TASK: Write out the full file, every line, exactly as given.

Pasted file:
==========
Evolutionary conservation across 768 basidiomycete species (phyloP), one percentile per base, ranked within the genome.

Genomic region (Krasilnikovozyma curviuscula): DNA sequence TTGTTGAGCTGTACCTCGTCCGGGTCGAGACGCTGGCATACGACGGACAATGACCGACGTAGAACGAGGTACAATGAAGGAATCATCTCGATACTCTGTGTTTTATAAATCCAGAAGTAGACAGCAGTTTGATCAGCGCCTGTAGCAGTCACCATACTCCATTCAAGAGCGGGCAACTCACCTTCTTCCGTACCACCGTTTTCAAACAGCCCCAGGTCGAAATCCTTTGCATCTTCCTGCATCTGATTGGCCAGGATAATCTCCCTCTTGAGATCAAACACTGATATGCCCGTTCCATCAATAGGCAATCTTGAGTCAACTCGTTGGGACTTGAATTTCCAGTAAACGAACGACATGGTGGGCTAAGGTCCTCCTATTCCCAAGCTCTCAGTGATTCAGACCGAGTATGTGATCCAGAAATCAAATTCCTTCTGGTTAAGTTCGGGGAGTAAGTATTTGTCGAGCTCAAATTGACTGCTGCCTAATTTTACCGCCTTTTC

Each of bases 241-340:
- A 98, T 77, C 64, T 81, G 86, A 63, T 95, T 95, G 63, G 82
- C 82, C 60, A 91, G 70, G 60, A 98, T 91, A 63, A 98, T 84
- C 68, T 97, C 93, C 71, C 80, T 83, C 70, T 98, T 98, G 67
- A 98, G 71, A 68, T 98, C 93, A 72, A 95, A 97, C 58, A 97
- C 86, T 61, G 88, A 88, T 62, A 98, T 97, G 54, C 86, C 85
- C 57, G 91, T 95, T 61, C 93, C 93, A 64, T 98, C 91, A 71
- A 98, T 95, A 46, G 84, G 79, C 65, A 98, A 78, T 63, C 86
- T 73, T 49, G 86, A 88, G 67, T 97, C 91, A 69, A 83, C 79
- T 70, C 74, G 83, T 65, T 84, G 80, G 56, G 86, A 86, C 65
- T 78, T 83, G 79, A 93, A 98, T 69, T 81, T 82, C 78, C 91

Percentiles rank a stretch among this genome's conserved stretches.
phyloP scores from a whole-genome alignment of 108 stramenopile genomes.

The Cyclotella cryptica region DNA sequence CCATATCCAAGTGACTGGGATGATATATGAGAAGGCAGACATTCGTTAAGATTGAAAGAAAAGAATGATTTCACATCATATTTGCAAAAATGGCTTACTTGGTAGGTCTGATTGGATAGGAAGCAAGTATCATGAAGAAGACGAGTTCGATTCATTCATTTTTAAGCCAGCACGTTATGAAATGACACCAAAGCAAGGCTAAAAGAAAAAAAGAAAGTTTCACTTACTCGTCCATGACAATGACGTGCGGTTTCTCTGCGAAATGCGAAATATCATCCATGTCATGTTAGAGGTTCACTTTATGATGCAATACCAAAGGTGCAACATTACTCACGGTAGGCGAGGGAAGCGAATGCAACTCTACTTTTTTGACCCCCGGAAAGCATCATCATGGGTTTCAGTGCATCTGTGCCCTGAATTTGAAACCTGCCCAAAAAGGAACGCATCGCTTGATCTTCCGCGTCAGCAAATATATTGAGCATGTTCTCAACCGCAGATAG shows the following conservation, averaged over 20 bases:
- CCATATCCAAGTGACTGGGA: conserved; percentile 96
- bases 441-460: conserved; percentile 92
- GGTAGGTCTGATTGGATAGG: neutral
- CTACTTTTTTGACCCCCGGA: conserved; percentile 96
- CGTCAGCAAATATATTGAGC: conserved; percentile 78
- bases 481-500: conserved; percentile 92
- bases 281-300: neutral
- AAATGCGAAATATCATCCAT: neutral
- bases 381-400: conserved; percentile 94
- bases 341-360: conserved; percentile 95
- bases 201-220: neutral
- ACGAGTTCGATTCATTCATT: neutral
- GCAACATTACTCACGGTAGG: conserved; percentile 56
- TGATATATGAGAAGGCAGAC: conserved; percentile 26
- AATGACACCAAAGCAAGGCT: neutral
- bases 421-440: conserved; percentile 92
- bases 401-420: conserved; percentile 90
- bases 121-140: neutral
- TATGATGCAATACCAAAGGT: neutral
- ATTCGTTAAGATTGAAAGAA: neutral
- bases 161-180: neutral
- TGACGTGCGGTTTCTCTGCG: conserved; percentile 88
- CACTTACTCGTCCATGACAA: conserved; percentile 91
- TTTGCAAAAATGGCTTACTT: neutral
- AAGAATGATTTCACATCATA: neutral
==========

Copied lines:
Evolutionary conservation across 768 basidiomycete species (phyloP), one percentile per base, ranked within the genome.

Genomic region (Krasilnikovozyma curviuscula): DNA sequence TTGTTGAGCTGTACCTCGTCCGGGTCGAGACGCTGGCATACGACGGACAATGACCGACGTAGAACGAGGTACAATGAAGGAATCATCTCGATACTCTGTGTTTTATAAATCCAGAAGTAGACAGCAGTTTGATCAGCGCCTGTAGCAGTCACCATACTCCATTCAAGAGCGGGCAACTCACCTTCTTCCGTACCACCGTTTTCAAACAGCCCCAGGTCGAAATCCTTTGCATCTTCCTGCATCTGATTGGCCAGGATAATCTCCCTCTTGAGATCAAACACTGATATGCCCGTTCCATCAATAGGCAATCTTGAGTCAACTCGTTGGGACTTGAATTTCCAGTAAACGAACGACATGGTGGGCTAAGGTCCTCCTATTCCCAAGCTCTCAGTGATTCAGACCGAGTATGTGATCCAGAAATCAAATTCCTTCTGGTTAAGTTCGGGGAGTAAGTATTTGTCGAGCTCAAATTGACTGCTGCCTAATTTTACCGCCTTTTC

Each of bases 241-340:
- A 98, T 77, C 64, T 81, G 86, A 63, T 95, T 95, G 63, G 82
- C 82, C 60, A 91, G 70, G 60, A 98, T 91, A 63, A 98, T 84
- C 68, T 97, C 93, C 71, C 80, T 83, C 70, T 98, T 98, G 67
- A 98, G 71, A 68, T 98, C 93, A 72, A 95, A 97, C 58, A 97
- C 86, T 61, G 88, A 88, T 62, A 98, T 97, G 54, C 86, C 85
- C 57, G 91, T 95, T 61, C 93, C 93, A 64, T 98, C 91, A 71
- A 98, T 95, A 46, G 84, G 79, C 65, A 98, A 78, T 63, C 86
- T 73, T 49, G 86, A 88, G 67, T 97, C 91, A 69, A 83, C 79
- T 70, C 74, G 83, T 65, T 84, G 80, G 56, G 86, A 86, C 65
- T 78, T 83, G 79, A 93, A 98, T 69, T 81, T 82, C 78, C 91

Percentiles rank a stretch among this genome's conserved stretches.
phyloP scores from a whole-genome alignment of 108 stramenopile genomes.

The Cyclotella cryptica region DNA sequence CCATATCCAAGTGACTGGGATGATATATGAGAAGGCAGACATTCGTTAAGATTGAAAGAAAAGAATGATTTCACATCATATTTGCAAAAATGGCTTACTTGGTAGGTCTGATTGGATAGGAAGCAAGTATCATGAAGAAGACGAGTTCGATTCATTCATTTTTAAGCCAGCACGTTATGAAATGACACCAAAGCAAGGCTAAAAGAAAAAAAGAAAGTTTCACTTACTCGTCCATGACAATGACGTGCGGTTTCTCTGCGAAATGCGAAATATCATCCATGTCATGTTAGAGGTTCACTTTATGATGCAATACCAAAGGTGCAACATTACTCACGGTAGGCGAGGGAAGCGAATGCAACTCTACTTTTTTGACCCCCGGAAAGCATCATCATGGGTTTCAGTGCATCTGTGCCCTGAATTTGAAACCTGCCCAAAAAGGAACGCATCGCTTGATCTTCCGCGTCAGCAAATATATTGAGCATGTTCTCAACCGCAGATAG shows the following conservation, averaged over 20 bases:
- CCATATCCAAGTGACTGGGA: conserved; percentile 96
- bases 441-460: conserved; percentile 92
- GGTAGGTCTGATTGGATAGG: neutral
- CTACTTTTTTGACCCCCGGA: conserved; percentile 96
- CGTCAGCAAATATATTGAGC: conserved; percentile 78
- bases 481-500: conserved; percentile 92
- bases 281-300: neutral
- AAATGCGAAATATCATCCAT: neutral
- bases 381-400: conserved; percentile 94
- bases 341-360: conserved; percentile 95
- bases 201-220: neutral
- ACGAGTTCGATTCATTCATT: neutral
- GCAACATTACTCACGGTAGG: conserved; percentile 56
- TGATATATGAGAAGGCAGAC: conserved; percentile 26
- AATGACACCAAAGCAAGGCT: neutral
- bases 421-440: conserved; percentile 92
- bases 401-420: conserved; percentile 90
- bases 121-140: neutral
- TATGATGCAATACCAAAGGT: neutral
- ATTCGTTAAGATTGAAAGAA: neutral
- bases 161-180: neutral
- TGACGTGCGGTTTCTCTGCG: conserved; percentile 88
- CACTTACTCGTCCATGACAA: conserved; percentile 91
- TTTGCAAAAATGGCTTACTT: neutral
- AAGAATGATTTCACATCATA: neutral